Playwrights,Tarell Alvin McCraney and Donja R. Love will join us for an evening exploring the impact of black queer voices in theater and the power of diverse narratives to propel humanity forward. Tarell Alvin McCraney is an Oscar®-winning screenwriter of Moonlight and a recipient of the MacArthur Fellowship Grant. His play, CHOIR BOY will make its Broadway premiere at the MTC’s Samuel J. Friedman Theatre. Donja R. Love is an Afro-Queer playwright, poet, and filmmaker from Philadelphia. He’s the recipient of the 2018 Laurents/Hatcher Foundation Award, the 2017 Princess Grace Playwriting Fellow. Love’s Sugar in Our Wounds has a 2018 World Premiere at Manhattan Theatre Club’s Studio Stage II in June. @SchomburgCenter #SchomburgTheaterTalks

Cost: FREE. Events are free and open to all, but due to space constraints registration is requested. First come, first seated. We generally overbook to ensure a full house. Registered guests are given priority check-in 15 to 30 minutes before start time. After the event starts all registered seats are released regardless of registration, so we recommend that you arrive early.

Schomburg Center for Research in Black Culture
515 Malcolm X Boulevard at 135th Street
New York NY 10037

More Info: https://www.nypl.org/events/programs/2018/05/16/theater-talks-tarell-alvin-mccraney-and-donja-r-love

Conversations in Black Freedom Studies: Abolitionism and Slave Resistance

May 3, 2018 | 6:30pm – 8:00pm

Resistance to slavery was the cutting edge of the Age of Revolution. These scholars are rewriting that history, from slave resistance at sea to Jamaican women’s self-emancipation and international abolitionism.

 

Sowande’ Mustakeem is an assistant professor in the Department of History and the African and African American Studies Program at Washington University in St. Louis. She earned a bachelor’s degree from Elon University after completing an independent major in African-American studies. She received her master’s degree in African-American and African studies at The Ohio State University in 2002 and earned her doctorate in comparative black history from Michigan State University in 2008.

Manisha Sinha is a professor and the James L. and Shirley A. Draper Chair in American History. She was born in India and received her Ph.D. from Columbia University where her dissertation was nominated for the Bancroft Prize. She was awarded the Chancellor’s Medal, the highest honor bestowed on faculty and received the Distinguished Graduate Mentor Award in Recognition of Outstanding Graduate Teaching and Advising from the University of Massachusetts, Amherst, where she taught for over twenty years. Her recent book The Slave’s Cause was featured as the Editor’s Choice of the New York Times Book Review. Her first book, The Counterrevolution of Slavery, was named one of the ten best books on slavery in Politico in 2015.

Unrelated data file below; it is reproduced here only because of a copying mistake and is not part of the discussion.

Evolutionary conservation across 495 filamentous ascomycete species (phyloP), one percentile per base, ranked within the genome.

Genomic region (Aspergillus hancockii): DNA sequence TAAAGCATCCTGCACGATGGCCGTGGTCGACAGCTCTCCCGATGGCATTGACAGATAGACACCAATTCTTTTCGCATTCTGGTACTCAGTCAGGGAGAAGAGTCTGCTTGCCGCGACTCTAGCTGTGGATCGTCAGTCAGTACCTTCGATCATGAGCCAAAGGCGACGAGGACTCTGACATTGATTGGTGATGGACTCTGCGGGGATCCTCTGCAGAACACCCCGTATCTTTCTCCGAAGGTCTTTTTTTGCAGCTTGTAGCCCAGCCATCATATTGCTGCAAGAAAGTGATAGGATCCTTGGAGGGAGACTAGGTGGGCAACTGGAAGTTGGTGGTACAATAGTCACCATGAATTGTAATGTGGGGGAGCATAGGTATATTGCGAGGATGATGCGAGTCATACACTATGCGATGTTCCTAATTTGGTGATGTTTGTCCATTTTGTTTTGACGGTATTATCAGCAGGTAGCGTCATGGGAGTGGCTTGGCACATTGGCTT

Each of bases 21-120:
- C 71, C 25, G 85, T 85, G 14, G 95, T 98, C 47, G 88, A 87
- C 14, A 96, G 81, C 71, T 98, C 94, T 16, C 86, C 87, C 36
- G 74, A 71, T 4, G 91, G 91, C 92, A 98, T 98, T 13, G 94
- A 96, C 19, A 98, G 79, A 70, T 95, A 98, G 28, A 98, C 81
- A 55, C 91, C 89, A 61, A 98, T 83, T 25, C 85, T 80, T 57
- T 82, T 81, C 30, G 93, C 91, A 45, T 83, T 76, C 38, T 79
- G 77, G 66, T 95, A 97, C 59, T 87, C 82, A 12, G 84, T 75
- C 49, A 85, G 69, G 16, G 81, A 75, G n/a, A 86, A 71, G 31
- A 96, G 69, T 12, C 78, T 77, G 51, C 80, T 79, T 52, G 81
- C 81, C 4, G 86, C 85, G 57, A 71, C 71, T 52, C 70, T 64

Sasha Turner is the author of Contested Bodies: Pregnancy, Childrearing, and Slavery in Jamaica, which examines the struggles for control over biological reproduction and how central childbearing was to the organization of plantation work, the care of slaves, and the development of their culture.
She completed a Ph.D. at Cambridge University and is Associate Professor of History at Quinnipiac University where she teaches courses on the Caribbean and the African Diaspora, women, piracy, colonialism, and slavery. Her research on gender, race, and the body, and women, children, and emotions have been published in Journal of Women’s History,

Cost: FREE. First comet, first served. Events are free and open to all, but due to space constraints registration is requested. We generally overbook to ensure a full house. Registered guests are given priority check-in 15 to 30 minutes before start time. After the event starts all registered seats are released regardless of registration, so we recommend that you arrive early.

Schomburg Center for Research in Black Culture
515 Malcolm X Boulevard at 135th Street
New York NY 10037

More Info: https://www.eventbrite.com/e/conversations-in-black-freedom-studies-abolitionism-and-slave-resistance-tickets-45120096423

 

Theater Talks: Paradise Blue by Dominique Morisseau

April 30, 2018 – 6:30pm – 8:00pm

Paradise Blue is the first production of Obie Award-winning playwright, Dominique Morisseau’s Signature Residency. Directed by Tony Award-winner, Ruben Santiago-Hudson (The Piano Lesson, Jitney), it is a thrilling and timely look at the changes a community endures to find its resilience. Morriseau is the author of The Detroit Project (A 3-Play Cycle) which includes the following plays: Skeleton Crew , Paradise Blue (Williamstown Theatre Festival), and Detroit ’67.
@SchomburgCenter #ParadiseBlue

Cost: Free. Please pre-register via Eventbrite.com.

Schomburg Center for Research in Black Culture
515 Malcolm X Boulevard at 135th Street
New York, NY 10037

More Info: 

 

 

Satchmo in the Studio

April 30, 2018 | 6:30pm – 8:30pm

On International Jazz Day 2018, The Louis Armstrong House Museum and the Museum of the City of New York are teaming up for the first public screening of the only known film of Louis Armstrong in the studio, recording his 1959 album, Satchmo Plays King Oliver. The acquisition of the film made headlines in 2015 but it has never been shown publicly until now. Armstrong scholar Ricky Riccardi will provide commentary on the film before a special live performance by David Ostwald’s Louis Armstrong Eternity Band.

About the Speaker and Performers:
Ricky Riccardi is the Director of Research Collections for the Louis Armstrong House Museum and author of What a Wonderful World: The Magic of Louis Armstrong’s Later Years (Vintage, 2012). He runs the online blog, “The Wonderful World of Louis Armstrong,” and has given lectures on Armstrong at venues around the world.

David Ostwald’s Louis Armstrong Eternity Band has been performing since 1980, inspired by the noble jazz pioneers Louis Armstrong, Bix Beiderbecke, Duke Ellington, Jelly Roll Morton, and their colleagues.  They have a weekly engagement at New York City’s Birdland and have performed at Lincoln Center’s Midsummer’s Night Swing and the Schomburg Center for Research in Black Culture.

Cost: $20 for adults; $15 for seniors, students & educators (with ID); $10 for Museum members. Includes Museum admission.

Museum of the City of New York
1220 Fifth Avenue btwn 103rd and 104th Streets
New York NY 10029

More Info: http://mcny.org/event/satchmo-studio

 

Steeped in History: Museums and Identity


April 25, 2018 | 7:00pm – 9:00pm

A conversation with the directors of two major urban museums: Lonnie Bunch of the Smithsonian National Museum of African American History and Culture in Washington, D.C. and Michael Glickman of the Museum of Jewish Heritage — A Living Memorial to the Holocaust in Lower Manhattan. Bunch and Glickman will discuss the opportunities and challenges their two institutions face as they seek to document and exhibit the epic journeys of two crucial American minority communities. In a conversation moderated by philanthropist David Rubenstein, they will consider the curatorial, political, and financial complexities involved in communicating a people’s story and culture in a brick-and-mortar museum.

Reception and New York at Its Core exhibition viewing to follow.

Cost: $35 for adults; $30 for seniors, students & educators (with ID); and $25 for Museum members. Includes Museum admission.
Museum of the City of New York
1220 Fifth Avenue btwn 103rd and 104th Streets
New York NY 1002

More Info: http://mcny.org/museums